By Pace LaVia • January 3, 2020

Maine Cannabis Regulations: License Applications, Forms, Links, and Other Resources

This document is intended to provide an overview of Maine cannabis regulations as they apply to growers, processors, labs, and dispensaries. It includes some basic information on how to get a marijuana business license in Maine as well as a comprehensive list of links to forms and applications and additional resources. This information was last updated on 1/3/2019.

Maine's medical cannabis law was first passed in 1999. However, the measure allowed patients to grow their own plants and the regulations related only to medical marijuana. Although marijuana was decriminalized in Maine it was not legalized for adult use until 2016.

In November 2016, Maine voters approved a measure calling for the legalization, taxation, and regulation of marijuana in a manner similar to alcohol. Subsequently, marijuana legalization bills went through numerous rewrites only to get vetoed on the first round. Then in 2018, Maine lawmakers overrode the governor’s veto and enacted legal code LD 1719, An Act to Implement a Regulatory Structure for Adult Use Marijuana. The move made Maine the 8th state to legalize recreational marijuana. Information about the bill can be found here

P.L. 2017, ch. 409 took effect on in May of 2018 enacting Title 28-B of the Maine Revised Statutes and repealed 7 M.R.S.A. Chapter 417. As stated in the preamble of P.L. 2017, ch. 409, the measure was intended to "to facilitate the timely implementation of a retail marketplace in the State for adult-use marijuana and adult-use marijuana products, the agencies charged by law with the implementation, administration, and enforcement of the Marijuana Legalization Act must adopt rules in accordance with that Act and the Legislature must review those rules in accordance with the Maine Administrative Procedure Act as soon as is practicable." 

On June 27, 2019, Governor Mills signed into law 129th LD 719, which became P.L. 2019, ch. 491. Among other changes to Maine's adult-use marijuana laws, P.L. 2019, ch. 491 requires several changes to the provisionally adopted rules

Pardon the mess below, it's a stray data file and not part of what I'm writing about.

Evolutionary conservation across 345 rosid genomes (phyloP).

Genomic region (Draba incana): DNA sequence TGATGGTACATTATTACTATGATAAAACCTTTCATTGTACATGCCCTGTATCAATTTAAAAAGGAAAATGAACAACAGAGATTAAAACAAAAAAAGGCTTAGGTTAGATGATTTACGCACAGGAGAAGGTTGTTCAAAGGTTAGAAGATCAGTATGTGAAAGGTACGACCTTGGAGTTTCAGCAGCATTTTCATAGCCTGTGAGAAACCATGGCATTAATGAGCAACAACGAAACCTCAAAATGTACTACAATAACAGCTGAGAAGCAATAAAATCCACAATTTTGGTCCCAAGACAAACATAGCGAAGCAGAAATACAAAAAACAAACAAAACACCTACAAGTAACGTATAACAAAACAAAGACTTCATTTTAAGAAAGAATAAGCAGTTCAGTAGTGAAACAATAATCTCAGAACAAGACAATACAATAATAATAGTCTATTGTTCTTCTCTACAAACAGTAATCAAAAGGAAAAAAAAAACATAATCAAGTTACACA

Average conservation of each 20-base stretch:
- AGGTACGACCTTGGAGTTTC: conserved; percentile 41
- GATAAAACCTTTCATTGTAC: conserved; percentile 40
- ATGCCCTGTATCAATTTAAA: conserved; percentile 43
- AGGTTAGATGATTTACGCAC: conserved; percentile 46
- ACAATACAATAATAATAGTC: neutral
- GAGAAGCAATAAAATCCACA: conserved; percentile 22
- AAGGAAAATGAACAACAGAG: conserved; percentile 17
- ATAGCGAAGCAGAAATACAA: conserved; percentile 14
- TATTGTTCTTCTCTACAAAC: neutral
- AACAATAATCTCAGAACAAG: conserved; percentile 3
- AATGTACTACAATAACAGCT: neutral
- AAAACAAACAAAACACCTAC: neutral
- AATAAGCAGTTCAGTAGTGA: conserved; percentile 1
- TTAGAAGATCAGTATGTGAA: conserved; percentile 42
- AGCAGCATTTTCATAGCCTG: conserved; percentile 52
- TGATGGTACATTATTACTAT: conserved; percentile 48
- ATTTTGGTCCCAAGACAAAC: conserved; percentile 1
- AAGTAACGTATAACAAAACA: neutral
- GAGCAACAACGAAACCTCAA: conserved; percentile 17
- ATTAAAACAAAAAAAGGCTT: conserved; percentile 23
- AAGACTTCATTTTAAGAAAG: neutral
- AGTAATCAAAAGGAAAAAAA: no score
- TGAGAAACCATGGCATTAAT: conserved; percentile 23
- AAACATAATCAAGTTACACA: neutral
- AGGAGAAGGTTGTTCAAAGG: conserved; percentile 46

The final rules are not expected to be finalized until early 2020. 

Maine’s combined medical and recreational cannabis market is projected to top $252 million in its second year of recreational cannabis sales. 

Maine Recreational Marijuana Regulations

Main Marijuana Business Licensing

Maine’s Department of Administrative and Financial Services handles licensing and regulations for all of the state’s marijuana businesses. DAVF is required to consult with the Department of Agriculture, Conservation and Forestry when developing regulations regarding cultivation, manufacturing, and testing. They are also required to confer with the Department of Public Safety about any rules concerning public safety or law enforcement.

There are four types of cannabis businesse licenses in the state

  • Marijuana stores
  • Cultivation facilities
  • Products manufacturers
  • Testing laboratories

Cultivation licensing will have four tiers. Subject to the requirements and restrictions of this subchapter and the requirements of subchapter 2, the department may issue to an applicant any of the following types of cultivation facility licenses:   

  • Tier 1 cultivation facility license -  A tier 1 cultivation facility license allows cultivation by a licensee of not more than 30 mature marijuana plants and an unlimited number of immature marijuana plants and seedlings; or not more than 500 square feet of plant canopy.   
  • Tier 2 cultivation facility license -  A tier 2 cultivation facility license allows cultivation by a licensee of not more than 2,000 square feet of plant canopy. 
  • Tier 3 cultivation facility license - A tier 3 cultivation facility license allows cultivation by a licensee of not more than 7,000 square feet of plant canopy
  • Tier 4 cultivation facility license - A tier 4 cultivation facility license allows cultivation by a licensee of not more than 20,000 square feet of plant canopy, except as provided in section 304. In some cases, tier 4 licensees may apply for an increase of 7,000 square feet of plant canopy every two years.
  • Nursery cultivation facility license - A nursery cultivation facility license allows cultivation by a licensee of not more than 1,000 square feet of plant canopy, subject to the requirements and restrictions of section 501, subsection 3. 

In some cases, tier 4 licensees may apply for an increase of 7,000 square feet of plant canopy every two years.

Maine marijuana license application regulations

With the exception of testing laboratories, all Maine marijuana license applicants must be residents of the state. Furthermore, is a business owned by a corporate entity, all officers, directors, managers, and general partners must be residents. Moreover, a majority of shares must be owned by residents.